James Rickards taught me a Valuable Lesson

James (Jim) Rickards has been doing the rounds on the independent media lately advertising his new book “The Road to Ruin”. He states that he is giving away this new book for free, On hearing this, I thought to myself “that sounds good” so I gave it a look, what follows is the disappointing reality of such hyperbole.

During the process of ordering the book, I noted a number of red flags which, to my shame, I ignored and completed the order. The first thing that I noticed on entering the website was its appearance, in hindsight, this was the first red flag,

The website was put together in the same way as many others that I have seen and the format will be very familiar to anyone who has clicked on an interesting looking advert whilst browsing the web. Firstly, you are pitched a problem, in this case, it is the current climate of financial instability which is forecast (by the website) to end in doom, then comes the introduction of the person with the answer, (Jim Rickards) and his resume. Of course, there is a hell of a lot of text to plough through before he cuts to the chase which is, in my opinion very deliberate.

Now remember that he said the book was free… red flag number 2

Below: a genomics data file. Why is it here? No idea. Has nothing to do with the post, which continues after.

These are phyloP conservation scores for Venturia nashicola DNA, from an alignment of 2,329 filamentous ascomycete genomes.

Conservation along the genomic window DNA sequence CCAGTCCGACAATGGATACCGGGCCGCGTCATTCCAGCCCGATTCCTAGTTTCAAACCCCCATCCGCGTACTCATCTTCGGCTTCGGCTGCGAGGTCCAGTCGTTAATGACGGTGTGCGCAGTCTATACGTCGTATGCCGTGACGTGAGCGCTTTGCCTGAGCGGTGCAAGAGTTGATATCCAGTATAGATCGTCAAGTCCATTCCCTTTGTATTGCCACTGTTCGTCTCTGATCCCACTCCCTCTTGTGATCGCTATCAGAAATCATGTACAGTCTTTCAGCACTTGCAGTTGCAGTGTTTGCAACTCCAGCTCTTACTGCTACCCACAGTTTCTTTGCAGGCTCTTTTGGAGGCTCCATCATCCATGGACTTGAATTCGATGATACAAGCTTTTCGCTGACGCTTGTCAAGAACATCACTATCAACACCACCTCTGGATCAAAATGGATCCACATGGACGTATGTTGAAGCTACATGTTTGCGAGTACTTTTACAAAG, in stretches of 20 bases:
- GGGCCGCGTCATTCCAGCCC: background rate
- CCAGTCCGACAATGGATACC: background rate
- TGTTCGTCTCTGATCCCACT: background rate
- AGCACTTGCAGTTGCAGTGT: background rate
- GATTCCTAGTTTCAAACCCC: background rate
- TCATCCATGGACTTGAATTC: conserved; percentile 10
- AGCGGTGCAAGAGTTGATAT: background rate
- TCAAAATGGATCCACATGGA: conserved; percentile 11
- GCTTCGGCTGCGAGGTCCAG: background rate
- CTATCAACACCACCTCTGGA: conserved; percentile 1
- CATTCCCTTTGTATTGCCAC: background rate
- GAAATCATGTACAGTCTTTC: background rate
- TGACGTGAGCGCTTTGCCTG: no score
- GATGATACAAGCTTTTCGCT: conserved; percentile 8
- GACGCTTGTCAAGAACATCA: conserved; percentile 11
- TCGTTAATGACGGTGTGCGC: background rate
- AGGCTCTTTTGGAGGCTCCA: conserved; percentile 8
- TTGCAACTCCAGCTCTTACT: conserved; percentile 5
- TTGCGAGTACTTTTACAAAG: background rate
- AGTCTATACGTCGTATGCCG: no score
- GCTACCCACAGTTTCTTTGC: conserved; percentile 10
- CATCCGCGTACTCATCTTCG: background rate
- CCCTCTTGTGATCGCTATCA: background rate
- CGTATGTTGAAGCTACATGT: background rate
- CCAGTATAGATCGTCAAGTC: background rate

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So the book was not exactly free but I thought to myself “well, fair enough, can’t really expect him to pay the postage and it’s still cheaper than buying it new” which is exactly what people who operate in this way count on. They also count on the fact that after a certain point, the perspective customer will stop reading the vast amounts of cleverly written sales blurb and try to skip through it and get their order placed. Which, again embarrassingly, is exactly what I did, however, although I was, perhaps stupid and trusting enough to complete the process, I am not so stupid that I cannot tell when I am being manipulated and indeed after some thought, I figured out how that manipulation is done so for the sake of accuracy, I want to make clear that the screen shots of this website were taken at the end of this interaction once I had decided to write this article